How Netflix's 'Concrete Cowboy' Brought the Story of Philly Horseback Riders to Life
It's based on a a real community of horse caretakers in Philadelphia.
The new Netflix filmConcrete Cowboy is at its best when it is focused less on its plot than on its visually stunning documentation of the culture of Black cowboys in Philadelphia. The film, which stars Idris Elba and Stranger Things' Caleb McLaughlin, tells the story of a teenager, Cole (McLaughlin), who is sent by his exhausted mother to live with his father, Harp (Elba), a leader of the Fletcher Street Stables community in Philly. While Cole initially turns up his nose at the horses—one of whom is living in the room where he is supposed to sleep—he eventually starts to grow into maturity when he accepts the past-time and learns from it.
Director Ricky Staub concludes his movie with testimony from some of the real life riders who acted on screen, among them Jamil Prattis, who plays the role of wheelchair-bound Paris, coaching Cole on how to clean out stalls. It's footage that almost makes you wish Staub had spent less time on the fictional narrative and more with the people who are living with the horses on a day-to-day basis.
Even though Concrete Cowboy is based on a fictional novel called Ghetto Cowboy by G. Neri, it's entirely rooted in the actual struggles and passions of the equestrian community in the city, which has already been covered by the likes of This American Life and The Atlantic. (A photo essay featured in the latter publication features Prattis.) As Concrete Cowboy accurately documents, the barns in that North Philly location have been the subject of frequent coverage and occasional controversy over the years. Notably, in 2008, the city and the Pennsylvania SPCA raided and ultimately tore down some of the Fletcher Street facilities in the Strawberry Mansion neighborhood of the city, charging that the horses were unsafe, a claim that owners disputed.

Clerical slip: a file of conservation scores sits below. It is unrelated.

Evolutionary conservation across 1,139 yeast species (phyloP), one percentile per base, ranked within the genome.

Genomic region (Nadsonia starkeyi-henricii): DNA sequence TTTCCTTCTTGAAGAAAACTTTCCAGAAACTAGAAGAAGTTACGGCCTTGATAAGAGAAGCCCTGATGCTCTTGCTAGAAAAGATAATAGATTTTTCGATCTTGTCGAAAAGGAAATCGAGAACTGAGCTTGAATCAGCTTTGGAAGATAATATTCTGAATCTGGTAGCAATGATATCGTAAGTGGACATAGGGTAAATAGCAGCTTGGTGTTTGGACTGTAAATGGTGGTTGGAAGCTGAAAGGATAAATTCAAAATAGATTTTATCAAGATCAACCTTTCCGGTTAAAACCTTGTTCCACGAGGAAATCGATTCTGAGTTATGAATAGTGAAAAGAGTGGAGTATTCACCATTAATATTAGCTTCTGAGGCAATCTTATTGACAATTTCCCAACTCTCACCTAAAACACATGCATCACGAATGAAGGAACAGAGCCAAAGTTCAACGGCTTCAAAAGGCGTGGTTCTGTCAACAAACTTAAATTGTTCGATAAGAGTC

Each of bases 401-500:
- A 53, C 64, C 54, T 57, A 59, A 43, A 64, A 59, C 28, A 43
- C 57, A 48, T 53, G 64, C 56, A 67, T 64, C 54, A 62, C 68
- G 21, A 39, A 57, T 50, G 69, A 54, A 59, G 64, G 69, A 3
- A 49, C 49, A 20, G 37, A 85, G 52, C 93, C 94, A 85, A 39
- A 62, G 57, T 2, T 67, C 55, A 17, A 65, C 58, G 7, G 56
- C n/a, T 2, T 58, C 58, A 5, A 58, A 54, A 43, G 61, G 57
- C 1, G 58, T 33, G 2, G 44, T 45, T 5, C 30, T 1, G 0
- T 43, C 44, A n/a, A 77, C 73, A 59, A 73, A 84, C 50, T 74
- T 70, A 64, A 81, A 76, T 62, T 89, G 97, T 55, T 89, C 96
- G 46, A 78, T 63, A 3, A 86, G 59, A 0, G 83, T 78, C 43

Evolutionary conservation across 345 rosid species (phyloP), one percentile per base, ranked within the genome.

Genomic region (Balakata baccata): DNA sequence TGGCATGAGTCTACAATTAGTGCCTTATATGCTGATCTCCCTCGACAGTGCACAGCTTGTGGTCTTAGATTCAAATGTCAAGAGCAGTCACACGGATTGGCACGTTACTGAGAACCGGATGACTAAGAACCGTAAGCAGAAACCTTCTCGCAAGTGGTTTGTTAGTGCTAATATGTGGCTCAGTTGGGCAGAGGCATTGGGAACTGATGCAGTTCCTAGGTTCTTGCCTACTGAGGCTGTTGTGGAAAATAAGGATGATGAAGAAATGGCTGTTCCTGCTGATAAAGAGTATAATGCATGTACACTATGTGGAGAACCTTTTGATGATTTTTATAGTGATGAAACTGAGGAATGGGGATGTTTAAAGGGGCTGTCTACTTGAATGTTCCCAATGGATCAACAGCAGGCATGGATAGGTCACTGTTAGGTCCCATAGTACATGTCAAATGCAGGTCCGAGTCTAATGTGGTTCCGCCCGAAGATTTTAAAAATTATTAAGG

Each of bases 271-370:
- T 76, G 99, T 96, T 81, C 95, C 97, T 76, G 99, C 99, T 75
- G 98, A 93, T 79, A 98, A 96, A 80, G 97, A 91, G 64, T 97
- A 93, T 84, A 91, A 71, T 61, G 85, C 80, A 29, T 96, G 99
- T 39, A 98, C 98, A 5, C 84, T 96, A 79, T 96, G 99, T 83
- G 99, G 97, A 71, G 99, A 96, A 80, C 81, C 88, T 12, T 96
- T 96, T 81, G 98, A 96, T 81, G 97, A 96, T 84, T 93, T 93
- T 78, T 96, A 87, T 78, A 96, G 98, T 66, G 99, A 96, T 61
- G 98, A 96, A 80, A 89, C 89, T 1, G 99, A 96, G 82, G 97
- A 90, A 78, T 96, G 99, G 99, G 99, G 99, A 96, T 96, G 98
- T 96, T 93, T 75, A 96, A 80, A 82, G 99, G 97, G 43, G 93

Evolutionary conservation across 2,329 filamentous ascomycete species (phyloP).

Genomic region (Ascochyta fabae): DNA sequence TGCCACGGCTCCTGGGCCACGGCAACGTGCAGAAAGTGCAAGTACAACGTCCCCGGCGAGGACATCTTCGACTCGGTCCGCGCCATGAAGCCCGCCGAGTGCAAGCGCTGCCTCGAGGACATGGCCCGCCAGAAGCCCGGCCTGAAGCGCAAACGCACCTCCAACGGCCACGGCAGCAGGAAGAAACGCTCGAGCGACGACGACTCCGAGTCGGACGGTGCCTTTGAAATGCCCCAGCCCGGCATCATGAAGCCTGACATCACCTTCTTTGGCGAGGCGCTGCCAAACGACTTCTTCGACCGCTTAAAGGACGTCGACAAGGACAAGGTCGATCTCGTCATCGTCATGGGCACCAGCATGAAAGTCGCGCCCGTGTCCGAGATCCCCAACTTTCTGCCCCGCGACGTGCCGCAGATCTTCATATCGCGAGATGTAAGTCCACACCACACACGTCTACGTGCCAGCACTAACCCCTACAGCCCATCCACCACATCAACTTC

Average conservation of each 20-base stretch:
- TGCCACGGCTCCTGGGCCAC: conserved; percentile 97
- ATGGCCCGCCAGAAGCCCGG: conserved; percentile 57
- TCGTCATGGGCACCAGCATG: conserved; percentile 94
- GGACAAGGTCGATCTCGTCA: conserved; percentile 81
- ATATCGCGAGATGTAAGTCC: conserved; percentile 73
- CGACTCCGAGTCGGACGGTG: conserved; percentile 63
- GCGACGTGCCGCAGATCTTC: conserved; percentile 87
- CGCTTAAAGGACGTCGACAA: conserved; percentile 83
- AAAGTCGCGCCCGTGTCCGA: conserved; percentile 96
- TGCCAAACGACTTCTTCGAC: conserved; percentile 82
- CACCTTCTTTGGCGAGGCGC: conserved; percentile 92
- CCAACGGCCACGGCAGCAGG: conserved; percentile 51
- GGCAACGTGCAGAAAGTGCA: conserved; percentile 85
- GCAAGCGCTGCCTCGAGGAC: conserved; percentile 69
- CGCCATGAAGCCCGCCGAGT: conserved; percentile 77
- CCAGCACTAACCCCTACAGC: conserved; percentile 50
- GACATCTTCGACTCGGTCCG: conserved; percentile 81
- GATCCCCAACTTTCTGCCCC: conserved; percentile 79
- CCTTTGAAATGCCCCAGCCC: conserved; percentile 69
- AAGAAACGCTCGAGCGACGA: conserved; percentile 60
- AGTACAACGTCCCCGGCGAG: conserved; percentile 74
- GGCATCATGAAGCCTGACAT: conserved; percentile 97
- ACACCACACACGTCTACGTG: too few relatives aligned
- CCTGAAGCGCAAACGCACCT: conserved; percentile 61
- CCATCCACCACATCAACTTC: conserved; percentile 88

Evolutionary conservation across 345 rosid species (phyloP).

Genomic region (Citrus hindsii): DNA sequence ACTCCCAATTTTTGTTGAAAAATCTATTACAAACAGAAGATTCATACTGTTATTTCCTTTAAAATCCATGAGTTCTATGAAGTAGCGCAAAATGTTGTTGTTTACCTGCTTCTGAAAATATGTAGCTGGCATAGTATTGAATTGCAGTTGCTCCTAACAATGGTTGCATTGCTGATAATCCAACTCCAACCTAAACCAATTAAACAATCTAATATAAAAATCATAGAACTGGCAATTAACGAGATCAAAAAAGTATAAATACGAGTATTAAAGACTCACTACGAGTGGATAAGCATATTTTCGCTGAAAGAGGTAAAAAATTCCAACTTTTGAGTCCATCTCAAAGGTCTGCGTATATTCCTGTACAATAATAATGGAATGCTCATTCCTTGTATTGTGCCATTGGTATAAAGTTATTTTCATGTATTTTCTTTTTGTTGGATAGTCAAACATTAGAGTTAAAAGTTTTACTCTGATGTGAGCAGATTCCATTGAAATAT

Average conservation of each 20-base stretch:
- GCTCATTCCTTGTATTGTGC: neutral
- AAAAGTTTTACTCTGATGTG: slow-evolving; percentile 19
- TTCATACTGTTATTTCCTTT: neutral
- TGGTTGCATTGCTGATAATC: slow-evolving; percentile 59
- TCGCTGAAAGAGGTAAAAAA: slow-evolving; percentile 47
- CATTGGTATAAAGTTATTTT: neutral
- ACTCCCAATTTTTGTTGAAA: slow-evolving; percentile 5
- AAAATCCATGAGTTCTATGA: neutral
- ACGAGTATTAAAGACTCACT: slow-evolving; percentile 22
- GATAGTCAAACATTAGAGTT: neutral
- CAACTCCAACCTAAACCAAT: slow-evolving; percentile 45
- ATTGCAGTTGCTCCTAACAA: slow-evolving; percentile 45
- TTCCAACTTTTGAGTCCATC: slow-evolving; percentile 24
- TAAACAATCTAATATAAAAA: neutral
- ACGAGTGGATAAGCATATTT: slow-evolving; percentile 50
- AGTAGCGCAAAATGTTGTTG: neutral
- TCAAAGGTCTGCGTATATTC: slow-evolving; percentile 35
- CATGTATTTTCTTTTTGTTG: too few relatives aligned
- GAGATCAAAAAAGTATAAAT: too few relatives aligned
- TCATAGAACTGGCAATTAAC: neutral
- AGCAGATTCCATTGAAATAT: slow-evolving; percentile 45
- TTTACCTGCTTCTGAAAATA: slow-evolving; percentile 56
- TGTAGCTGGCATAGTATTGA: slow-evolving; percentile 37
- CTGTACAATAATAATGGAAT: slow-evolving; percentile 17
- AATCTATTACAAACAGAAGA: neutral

The process to rebuild has been slow, but new paddocks were completed shortly after the movie was filmed, according to a November report from Billy Penn, which focuses on the Fletcher Street Urban Riding Club. (The group operates out of the Fletcher Street Stables but was not official involved in the film, even though Prattis is a member.) Even with the progress, another challenge, one that is referenced on screen, has recently emerged.
The city's Housing Authority has acquired the land that's across from the stables to build a housing complex aimed at seniors. That plot has long been used by the riders for exercising horses. What's next for Fletcher Street is up in the air, though City Council President Darrell Clarke is apparently committed to helping the riders find a new home, according to a spokesperson who spoke with Billy Penn.
Since starting to work on the film, Staub and some of his collaborators founded the Philadelphia Urban Riding Academy, which provides riding lessons and after school programs, among other services. PURA is currently raising money via a GoFundMe for a permanent stable. Still, the existence of Staub's non-profit has frustrated some other members of the Fletcher Street Urban Riding Club community, who are concerned that the Academy's fundraising will draw attention away from their efforts to establish a permanent home. The Friends of the Fletcher Street Urban Riding Club put out a statement on Facebook, writing: "Since the filming of the movie began, Fletcher Street Urban Riding Club has been concerned that some portrayals depicted in the movie are based on the Club, although there has been no such attribution."
It all goes to show that the world of Black urban cowboys in Philadelphia is vast. It's not even limited to those based out of Fletcher Street. In fact, another trainer, Malik Divers, claimed in a 2019 article that he's the one who coined the term "Concrete Cowboy." And while the film tells a sweet, if predictable coming-of-age story, the history will always be more complex.